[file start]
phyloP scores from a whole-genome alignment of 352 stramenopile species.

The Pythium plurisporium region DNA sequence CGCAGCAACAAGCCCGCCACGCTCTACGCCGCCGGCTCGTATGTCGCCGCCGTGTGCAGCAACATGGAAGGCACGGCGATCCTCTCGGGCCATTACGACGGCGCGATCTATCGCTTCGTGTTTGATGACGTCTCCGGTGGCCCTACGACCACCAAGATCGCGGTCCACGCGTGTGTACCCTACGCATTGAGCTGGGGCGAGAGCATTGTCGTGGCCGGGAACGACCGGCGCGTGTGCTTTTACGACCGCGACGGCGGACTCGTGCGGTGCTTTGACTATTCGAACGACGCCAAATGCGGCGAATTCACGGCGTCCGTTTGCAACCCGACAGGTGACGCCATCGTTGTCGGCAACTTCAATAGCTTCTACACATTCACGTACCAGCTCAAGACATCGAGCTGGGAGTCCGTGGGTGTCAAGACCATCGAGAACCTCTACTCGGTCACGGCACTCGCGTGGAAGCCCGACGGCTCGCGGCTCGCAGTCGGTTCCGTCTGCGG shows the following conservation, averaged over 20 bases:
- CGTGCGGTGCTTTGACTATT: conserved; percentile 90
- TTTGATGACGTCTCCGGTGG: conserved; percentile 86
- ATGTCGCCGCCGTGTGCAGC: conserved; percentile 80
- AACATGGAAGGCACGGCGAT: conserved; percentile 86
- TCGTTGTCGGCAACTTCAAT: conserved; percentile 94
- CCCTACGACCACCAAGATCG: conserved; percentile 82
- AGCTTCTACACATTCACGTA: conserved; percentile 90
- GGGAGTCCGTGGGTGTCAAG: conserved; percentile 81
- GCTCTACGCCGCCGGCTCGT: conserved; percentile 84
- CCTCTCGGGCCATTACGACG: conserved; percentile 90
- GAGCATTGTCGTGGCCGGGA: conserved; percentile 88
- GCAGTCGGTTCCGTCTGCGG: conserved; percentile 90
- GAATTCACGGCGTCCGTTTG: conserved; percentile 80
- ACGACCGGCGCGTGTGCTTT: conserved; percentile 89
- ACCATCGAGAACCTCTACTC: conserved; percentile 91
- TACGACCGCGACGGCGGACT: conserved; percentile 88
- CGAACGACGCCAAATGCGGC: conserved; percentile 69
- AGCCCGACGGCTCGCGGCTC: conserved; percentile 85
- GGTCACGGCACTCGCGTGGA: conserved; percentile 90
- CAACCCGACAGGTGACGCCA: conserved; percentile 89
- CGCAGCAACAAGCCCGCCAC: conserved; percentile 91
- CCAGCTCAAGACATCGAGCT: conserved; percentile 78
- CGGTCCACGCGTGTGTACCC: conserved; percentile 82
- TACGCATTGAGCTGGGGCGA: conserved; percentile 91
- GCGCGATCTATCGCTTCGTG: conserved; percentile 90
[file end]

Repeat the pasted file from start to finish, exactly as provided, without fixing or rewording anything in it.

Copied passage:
phyloP scores from a whole-genome alignment of 352 stramenopile species.

The Pythium plurisporium region DNA sequence CGCAGCAACAAGCCCGCCACGCTCTACGCCGCCGGCTCGTATGTCGCCGCCGTGTGCAGCAACATGGAAGGCACGGCGATCCTCTCGGGCCATTACGACGGCGCGATCTATCGCTTCGTGTTTGATGACGTCTCCGGTGGCCCTACGACCACCAAGATCGCGGTCCACGCGTGTGTACCCTACGCATTGAGCTGGGGCGAGAGCATTGTCGTGGCCGGGAACGACCGGCGCGTGTGCTTTTACGACCGCGACGGCGGACTCGTGCGGTGCTTTGACTATTCGAACGACGCCAAATGCGGCGAATTCACGGCGTCCGTTTGCAACCCGACAGGTGACGCCATCGTTGTCGGCAACTTCAATAGCTTCTACACATTCACGTACCAGCTCAAGACATCGAGCTGGGAGTCCGTGGGTGTCAAGACCATCGAGAACCTCTACTCGGTCACGGCACTCGCGTGGAAGCCCGACGGCTCGCGGCTCGCAGTCGGTTCCGTCTGCGG shows the following conservation, averaged over 20 bases:
- CGTGCGGTGCTTTGACTATT: conserved; percentile 90
- TTTGATGACGTCTCCGGTGG: conserved; percentile 86
- ATGTCGCCGCCGTGTGCAGC: conserved; percentile 80
- AACATGGAAGGCACGGCGAT: conserved; percentile 86
- TCGTTGTCGGCAACTTCAAT: conserved; percentile 94
- CCCTACGACCACCAAGATCG: conserved; percentile 82
- AGCTTCTACACATTCACGTA: conserved; percentile 90
- GGGAGTCCGTGGGTGTCAAG: conserved; percentile 81
- GCTCTACGCCGCCGGCTCGT: conserved; percentile 84
- CCTCTCGGGCCATTACGACG: conserved; percentile 90
- GAGCATTGTCGTGGCCGGGA: conserved; percentile 88
- GCAGTCGGTTCCGTCTGCGG: conserved; percentile 90
- GAATTCACGGCGTCCGTTTG: conserved; percentile 80
- ACGACCGGCGCGTGTGCTTT: conserved; percentile 89
- ACCATCGAGAACCTCTACTC: conserved; percentile 91
- TACGACCGCGACGGCGGACT: conserved; percentile 88
- CGAACGACGCCAAATGCGGC: conserved; percentile 69
- AGCCCGACGGCTCGCGGCTC: conserved; percentile 85
- GGTCACGGCACTCGCGTGGA: conserved; percentile 90
- CAACCCGACAGGTGACGCCA: conserved; percentile 89
- CGCAGCAACAAGCCCGCCAC: conserved; percentile 91
- CCAGCTCAAGACATCGAGCT: conserved; percentile 78
- CGGTCCACGCGTGTGTACCC: conserved; percentile 82
- TACGCATTGAGCTGGGGCGA: conserved; percentile 91
- GCGCGATCTATCGCTTCGTG: conserved; percentile 90